Thursday, February 28, 2008

More DoubleSpeak

A day after admonishing Sen Obama, Clinton fails to immediately "reject" the words of a key Dallas Supporter who says "Obama's problem is he happens to be black." It took several approaches to inspire her camp to reject such rhetoric, but still the fact remains that we never heard it out of her own mouth.

Here's the AP story:

Clinton Pressed on Supporters Words
Wednesday, February 27, 2008 9:10 PM EST
The Associated Press

JANESVILLE, Ohio (AP) — A day after lecturing her presidential rival for not rejecting a controversial minister's support, Hillary Rodham Clinton declined Wednesday to reject one of her Texas backers who commented on Barack Obama's race.

During a series of satellite television interviews, Clinton was questioned by Dallas station KTVT about comments by Adelfa Callejo, a local activist who supports Clinton candidacy. The interviewer quoted Callejo as saying "Obama's problem is he happens to be black" and asked Clinton to respond.

"Well obviously I want all of us judged on our merits," Clinton said. "I believe strongly that the fact we have an African American and a woman running for the Democratic nomination is historical and I'm very, very proud of that."

"I want people though to look beyond, look beyond race and gender, look at our records, look at what we stand for, look at what we've done and I think that's what most voters are looking for," she said.

The interviewer asked Clinton whether she rejected or denounced Callejo's comment.

"People have every reason to express their opinions, I just don't agree with that," she said, adding "You know, this is a free country. People get to express their opinions."

During a nationally televised debate Tuesday in Cleveland, Clinton criticized Obama for refusing to reject an endorsement from National of Islam Minister Louis Farrakhan, who has made numerous anti-Semitic comments. Obama said he had been clear in his denunciations of Farrakhan's comments. Clinton suggested that was not enough.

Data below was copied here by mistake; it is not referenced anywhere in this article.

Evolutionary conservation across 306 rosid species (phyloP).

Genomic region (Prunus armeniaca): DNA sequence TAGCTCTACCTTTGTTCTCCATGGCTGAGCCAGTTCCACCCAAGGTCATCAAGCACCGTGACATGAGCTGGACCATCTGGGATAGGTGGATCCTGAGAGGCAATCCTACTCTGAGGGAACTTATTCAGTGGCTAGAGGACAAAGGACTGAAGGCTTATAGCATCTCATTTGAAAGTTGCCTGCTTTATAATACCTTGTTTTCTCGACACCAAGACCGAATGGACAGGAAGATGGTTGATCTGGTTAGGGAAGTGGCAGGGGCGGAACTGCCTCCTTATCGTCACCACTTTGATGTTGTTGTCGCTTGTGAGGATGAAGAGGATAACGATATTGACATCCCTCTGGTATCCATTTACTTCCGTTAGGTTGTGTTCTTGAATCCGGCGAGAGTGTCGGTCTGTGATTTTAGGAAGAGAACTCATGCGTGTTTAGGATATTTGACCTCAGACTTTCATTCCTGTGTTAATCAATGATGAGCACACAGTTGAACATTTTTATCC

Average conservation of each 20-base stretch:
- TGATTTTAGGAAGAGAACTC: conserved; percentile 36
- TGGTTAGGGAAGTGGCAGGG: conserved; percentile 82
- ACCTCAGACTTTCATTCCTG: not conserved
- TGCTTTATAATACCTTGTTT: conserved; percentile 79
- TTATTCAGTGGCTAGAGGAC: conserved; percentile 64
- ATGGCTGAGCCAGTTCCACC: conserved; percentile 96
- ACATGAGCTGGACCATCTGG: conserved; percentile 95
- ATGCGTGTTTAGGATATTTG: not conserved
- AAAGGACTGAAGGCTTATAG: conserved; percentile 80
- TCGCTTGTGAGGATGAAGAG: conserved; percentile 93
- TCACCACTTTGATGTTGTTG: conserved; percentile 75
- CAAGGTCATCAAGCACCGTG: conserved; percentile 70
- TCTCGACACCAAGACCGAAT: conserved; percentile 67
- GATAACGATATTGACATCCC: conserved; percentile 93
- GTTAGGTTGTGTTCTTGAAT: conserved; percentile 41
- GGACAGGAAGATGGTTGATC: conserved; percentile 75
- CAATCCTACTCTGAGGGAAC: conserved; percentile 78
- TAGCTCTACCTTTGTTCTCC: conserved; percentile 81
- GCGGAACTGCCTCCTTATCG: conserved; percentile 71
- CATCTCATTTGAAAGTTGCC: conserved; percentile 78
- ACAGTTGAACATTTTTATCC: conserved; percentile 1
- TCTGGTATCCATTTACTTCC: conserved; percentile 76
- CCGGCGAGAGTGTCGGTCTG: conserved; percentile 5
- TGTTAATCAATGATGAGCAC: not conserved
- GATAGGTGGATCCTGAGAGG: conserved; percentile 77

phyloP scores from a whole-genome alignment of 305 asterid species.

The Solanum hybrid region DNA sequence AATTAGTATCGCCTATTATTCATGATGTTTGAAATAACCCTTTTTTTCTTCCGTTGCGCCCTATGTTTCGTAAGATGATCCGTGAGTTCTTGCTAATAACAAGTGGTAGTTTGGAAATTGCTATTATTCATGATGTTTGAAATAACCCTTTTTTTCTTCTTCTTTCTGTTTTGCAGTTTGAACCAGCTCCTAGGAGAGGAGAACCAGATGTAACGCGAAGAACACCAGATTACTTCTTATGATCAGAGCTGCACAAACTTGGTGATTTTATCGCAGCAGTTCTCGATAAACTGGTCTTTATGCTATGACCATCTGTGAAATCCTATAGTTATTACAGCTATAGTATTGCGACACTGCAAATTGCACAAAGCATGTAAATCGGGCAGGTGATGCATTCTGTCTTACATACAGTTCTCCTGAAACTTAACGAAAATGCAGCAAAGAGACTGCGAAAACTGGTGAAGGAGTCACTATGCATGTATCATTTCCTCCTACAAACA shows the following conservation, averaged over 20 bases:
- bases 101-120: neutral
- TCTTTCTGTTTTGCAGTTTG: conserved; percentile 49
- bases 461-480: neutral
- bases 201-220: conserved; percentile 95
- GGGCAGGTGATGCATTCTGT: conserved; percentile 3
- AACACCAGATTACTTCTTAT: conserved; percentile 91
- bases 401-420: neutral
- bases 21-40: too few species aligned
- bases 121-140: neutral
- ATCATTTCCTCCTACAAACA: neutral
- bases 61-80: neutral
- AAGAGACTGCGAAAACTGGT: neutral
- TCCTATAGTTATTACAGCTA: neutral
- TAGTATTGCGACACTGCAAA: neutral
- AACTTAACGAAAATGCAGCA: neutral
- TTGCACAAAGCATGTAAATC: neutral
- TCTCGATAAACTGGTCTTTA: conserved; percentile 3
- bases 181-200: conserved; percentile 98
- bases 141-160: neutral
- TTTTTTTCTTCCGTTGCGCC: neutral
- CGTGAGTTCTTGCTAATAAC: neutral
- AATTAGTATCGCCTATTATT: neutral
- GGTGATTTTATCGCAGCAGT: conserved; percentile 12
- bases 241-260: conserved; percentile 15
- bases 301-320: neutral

Asked in the interview about her debate comments, Clinton said: "I don't see any comparison at all with what you're referring to and I don't know the facts of what you're telling me over the TV. So I'm just going to repeat that I want people to judge us on the merits."

Later, aide Doug Hattaway said Clinton was taken aback by the question.

"She had never heard of this before," Hattaway said. "If it was actually said, of course she denounces and rejects that kind of politics in any way, shape or form."

Wednesday, February 27, 2008

Clinton DoubleSpeak?

Senator Clinton now says she thinks Senator Obama's idea to begin talks in the Middle East without preconditions is not the thing to do.

Oh yeah?

Ohio Debate ’08 Analysis

This was a very important debate. Key arguments and myths were brought to light. Candidate nick-picking was addressed. The debate was more than an opportunity to discover which candidate was better qualified to run America. This exchange approached a discussion about the serious undertones at play, which is race and gender.

All in all, Senator Clinton lost me.

To begin, it is significant that Senator Clinton moved into discussion that she had not been invited to comment on. It was a personal question about Senator Obama’s endorsement from Louis Farrakhan. The question was a chance for those who have been accusing Obama of being a separatist or radical to hear what he had to say about it, and Clinton wanted to draw blood. The hypocrisy of the entire argument about Obama’s religion and affiliations is that no other candidate who has declared to defend the United States and her sovereignty has needed to defend their religious beliefs. Obama’s repeated declarations as a Christian is sufficient and should have ended this argument long ago.

Farrakhan is not a Christian. Obama has also repeatedly stated that he neither shares nor endorses Farrakhan’s views, and this is not newsworthy either. However, the real feat is the ability of a leader who can bring people to the discussion table. In the Christian model, the table is open for discussion to anyone who will sit, but the endorsement only comes to things that are right. It was never significant that Farrakhan endorsed Obama. The character question is, “Who does Obama endorse?”